In most industries, there are a handful of dominant players who compete fiercely and keep profits at relatively stable levels, a healthy trend for the industry and shareholders.
But despite its more than 100 years of history and constant industrywide consolidation, the U.S. banking industry is still in a very fragmented state. Regulation certainly has played an important role in shaping the banking landscape, but the lack of innovation by banks in brand building and product differentiation is also to blame.
The best way to build a strong and identifiable brand is pretty straightforward: Become the biggest shareholder of one or several of the best brands people associate with. This is possible because the stock market undergoes severe corrections every 8 to 10 years and company valuations cheapen.
Companies such as Starbucks Corp. (less than $10 per share in 2009), Whole Foods Markets Inc. (less than $5 per share in 2009), and LVMH Moet Hennessy Louis Vuitton SA ($10 per share in 2009) are examples where already established brands were relatively cheap. This is a strategy used by Warren Buffett’s Berkshire Hathaway, showing the world how to do value-based investment for decades.
“Investors should remember that excitement and expenses are their enemies. And if they insist on trying to time their participation in equities, they should try to be fearful when others are greedy and greedy when others are fearful,” Buffet wrote in a 2004 letter to shareholders.
In retail banking, the outward appearance of branches and high-quality customer service are of equal importance. Wells Fargo clearly has an edge in customer service, but many of its branches, especially in the eastern United States don’t look that impressive. Most of these branches were presumably inherited from Wachovia, taken over by Wells Fargo in 2008.
TD Bank has the best branch design, but its footprint is still limited to certain parts of the East Coast. Chase Private Client is differentiating Chase’s brand and has a very bright future, but in some states, Chase has the worst branch location in terms of building design and convenience. This could be a result of hurried expansion and a lack of planning. The appearance of branches is one of the most important factors in brand equity and should get the highest attention from top management instead of delegating it to regional managers.
For the all-important credit card business, Chase is the clear leader in terms of innovation with Chase Sapphire, Chase Freedom, and Ink. This customer segmentation is a brilliant business strategy, but there are still significant deficiencies in understanding customers’ needs.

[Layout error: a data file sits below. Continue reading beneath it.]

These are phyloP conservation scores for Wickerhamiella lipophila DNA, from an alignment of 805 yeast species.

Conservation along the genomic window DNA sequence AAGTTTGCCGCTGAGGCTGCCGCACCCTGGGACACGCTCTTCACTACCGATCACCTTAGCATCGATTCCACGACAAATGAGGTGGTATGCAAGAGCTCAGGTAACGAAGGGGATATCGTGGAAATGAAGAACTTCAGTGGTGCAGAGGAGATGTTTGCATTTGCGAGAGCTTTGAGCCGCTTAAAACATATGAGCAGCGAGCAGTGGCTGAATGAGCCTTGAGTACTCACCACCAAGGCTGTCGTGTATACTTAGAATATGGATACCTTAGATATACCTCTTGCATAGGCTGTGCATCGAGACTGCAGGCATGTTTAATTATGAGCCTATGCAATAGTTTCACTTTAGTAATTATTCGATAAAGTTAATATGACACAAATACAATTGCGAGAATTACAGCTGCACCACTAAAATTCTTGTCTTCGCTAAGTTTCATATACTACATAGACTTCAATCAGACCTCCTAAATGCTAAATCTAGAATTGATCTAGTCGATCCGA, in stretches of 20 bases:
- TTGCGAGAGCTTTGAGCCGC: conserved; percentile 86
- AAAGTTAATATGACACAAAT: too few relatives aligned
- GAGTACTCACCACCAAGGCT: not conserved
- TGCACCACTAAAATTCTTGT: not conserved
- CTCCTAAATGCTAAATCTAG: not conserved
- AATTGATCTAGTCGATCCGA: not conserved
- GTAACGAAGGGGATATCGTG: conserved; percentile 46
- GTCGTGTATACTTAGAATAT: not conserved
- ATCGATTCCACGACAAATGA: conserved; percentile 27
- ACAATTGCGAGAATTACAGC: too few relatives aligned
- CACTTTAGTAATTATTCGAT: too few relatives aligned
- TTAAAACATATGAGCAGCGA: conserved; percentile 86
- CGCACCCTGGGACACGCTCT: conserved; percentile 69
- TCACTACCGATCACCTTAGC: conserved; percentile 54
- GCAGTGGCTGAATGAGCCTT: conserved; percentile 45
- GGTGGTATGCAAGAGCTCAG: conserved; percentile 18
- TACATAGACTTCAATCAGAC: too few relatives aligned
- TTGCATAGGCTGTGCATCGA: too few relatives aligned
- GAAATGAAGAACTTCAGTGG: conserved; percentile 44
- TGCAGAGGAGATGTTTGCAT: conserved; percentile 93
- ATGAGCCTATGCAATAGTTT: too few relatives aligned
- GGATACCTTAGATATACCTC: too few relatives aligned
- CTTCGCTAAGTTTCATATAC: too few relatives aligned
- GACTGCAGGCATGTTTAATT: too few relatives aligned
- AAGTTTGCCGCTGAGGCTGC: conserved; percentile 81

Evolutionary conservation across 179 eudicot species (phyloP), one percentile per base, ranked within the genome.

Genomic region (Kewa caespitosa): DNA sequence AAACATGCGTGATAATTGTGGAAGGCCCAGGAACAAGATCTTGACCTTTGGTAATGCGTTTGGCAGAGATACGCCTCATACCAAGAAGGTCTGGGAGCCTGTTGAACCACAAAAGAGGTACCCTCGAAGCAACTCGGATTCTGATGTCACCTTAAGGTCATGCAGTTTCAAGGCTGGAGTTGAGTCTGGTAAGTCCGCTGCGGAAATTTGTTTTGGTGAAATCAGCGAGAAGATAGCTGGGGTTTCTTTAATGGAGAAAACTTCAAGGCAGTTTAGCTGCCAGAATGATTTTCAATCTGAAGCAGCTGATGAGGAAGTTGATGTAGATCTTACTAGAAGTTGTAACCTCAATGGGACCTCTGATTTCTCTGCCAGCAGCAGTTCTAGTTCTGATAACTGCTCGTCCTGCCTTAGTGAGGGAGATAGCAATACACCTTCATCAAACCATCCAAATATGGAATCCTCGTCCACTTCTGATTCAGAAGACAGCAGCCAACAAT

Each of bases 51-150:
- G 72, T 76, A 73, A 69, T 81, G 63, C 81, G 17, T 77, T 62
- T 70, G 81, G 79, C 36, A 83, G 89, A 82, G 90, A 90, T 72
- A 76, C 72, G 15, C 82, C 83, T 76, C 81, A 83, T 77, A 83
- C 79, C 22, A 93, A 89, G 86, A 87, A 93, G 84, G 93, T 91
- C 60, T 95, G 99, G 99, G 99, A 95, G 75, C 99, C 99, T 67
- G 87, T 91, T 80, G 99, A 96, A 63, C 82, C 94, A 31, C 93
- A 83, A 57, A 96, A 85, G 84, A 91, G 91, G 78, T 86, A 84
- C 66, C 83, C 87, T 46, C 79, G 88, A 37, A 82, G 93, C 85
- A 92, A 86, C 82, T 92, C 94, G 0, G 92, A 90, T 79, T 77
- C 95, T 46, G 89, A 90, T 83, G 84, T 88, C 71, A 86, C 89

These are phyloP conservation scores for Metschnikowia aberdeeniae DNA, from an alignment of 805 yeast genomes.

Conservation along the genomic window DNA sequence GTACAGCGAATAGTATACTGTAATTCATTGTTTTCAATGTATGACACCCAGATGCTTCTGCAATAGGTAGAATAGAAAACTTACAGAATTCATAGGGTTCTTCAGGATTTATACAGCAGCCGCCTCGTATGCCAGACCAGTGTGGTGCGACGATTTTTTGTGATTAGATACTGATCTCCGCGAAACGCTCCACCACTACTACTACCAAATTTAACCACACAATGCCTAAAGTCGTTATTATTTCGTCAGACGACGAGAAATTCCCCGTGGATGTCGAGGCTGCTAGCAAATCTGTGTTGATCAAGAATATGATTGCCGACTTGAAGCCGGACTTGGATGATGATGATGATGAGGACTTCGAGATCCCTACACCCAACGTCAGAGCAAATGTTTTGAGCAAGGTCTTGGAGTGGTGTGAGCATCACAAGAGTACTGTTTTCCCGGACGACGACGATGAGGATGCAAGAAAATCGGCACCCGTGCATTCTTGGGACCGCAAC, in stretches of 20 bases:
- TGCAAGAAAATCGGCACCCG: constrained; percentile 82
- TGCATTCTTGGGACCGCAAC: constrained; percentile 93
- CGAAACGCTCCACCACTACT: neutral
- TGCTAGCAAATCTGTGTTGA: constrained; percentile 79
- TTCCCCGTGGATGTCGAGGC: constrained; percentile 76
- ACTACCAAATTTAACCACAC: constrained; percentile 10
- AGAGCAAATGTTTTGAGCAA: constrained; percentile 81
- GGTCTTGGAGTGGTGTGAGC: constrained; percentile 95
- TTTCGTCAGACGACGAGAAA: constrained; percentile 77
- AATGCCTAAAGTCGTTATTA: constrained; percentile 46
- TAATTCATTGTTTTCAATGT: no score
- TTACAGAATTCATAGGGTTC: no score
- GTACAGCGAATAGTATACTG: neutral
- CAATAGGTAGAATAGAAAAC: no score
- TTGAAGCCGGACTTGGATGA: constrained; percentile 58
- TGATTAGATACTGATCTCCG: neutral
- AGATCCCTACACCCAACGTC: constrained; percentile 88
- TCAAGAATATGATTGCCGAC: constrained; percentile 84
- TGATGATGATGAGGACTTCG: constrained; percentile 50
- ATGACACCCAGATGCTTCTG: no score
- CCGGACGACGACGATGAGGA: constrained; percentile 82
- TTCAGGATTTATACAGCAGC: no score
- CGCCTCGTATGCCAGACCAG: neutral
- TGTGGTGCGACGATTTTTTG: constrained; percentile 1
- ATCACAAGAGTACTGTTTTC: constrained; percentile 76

Now many families make most of their credit card purchases on one card, with family members using one account with different cards. The monthly statement from Chase groups all spending together, causing customers great inconvenience in tracking expenses. This made Chase lose business to American Express, which handles this aspect better.
In addition American Express is a pure credit card company, therefore more professional, with better customer service. Other banks have similar problems but we take Chase as an example, because it has the biggest potential to grab market share from the most lucrative customers in the market.
Investment banking is currently a very difficult industry to make an impact. Since it is based on relationship building and market execution, size does not play the most important role. Recent pressure from regulators has negatively impacted profitability and the scope of investment banking, especially at universal banks. JP Morgan built up its Treasury & Securities Services (TSS) division to give its brand an edge. Given the global footprint of TSS, there are some indications of early success.
Because of the popularity of low-cost self-directed investing, asset management contributes less and less to the profitability of financial institutions. However, this area is still important because it needs little capital and its role as a gateway for clients to buy other products from the company. There are so many players in this field no clear winner will appear in the United States, let alone on a global scale, at least in the short term. Currently, Morgan Stanley and UBS are leaders in this market. For the future, more innovation to make it simple and easy to manage one’s wealth in a cost-effective way might bring back customers.
Emerging Markets and Conclusion
It is very difficult to be in the banking business in developing countries because of their relatively corrupt legal systems. There’s high risk to credit and to the brand, so it’s risky as a potential investment play. However, Citigroup has had moderate success in Mexico and Latin America by purchasing stakes in local firms. Thus banking is not a growth business in general, but mostly a question of who takes market share from whom, leading to fierce competition.
Right now, only JP Morgan Chase seems to have the potential to be the leading global bank brand. The CEO Jamie Dimon still has years to run on his contract and exudes confidence. Nonetheless, many things need to work out just right for JP Morgan to maintain the position or build its lead. JP needs new products and to fix the few shortcomings in its top-notch risk management—the “London Whale” comes to mind. Given the fierce competition in the market, even if JP Morgan manages to do this, its lead for the future is far from guaranteed.
Warren Song and Frank Yu are contributors to the Epoch Times.
Views expressed in this article are the opinions of the author and do not necessarily reflect the views of The Epoch Times.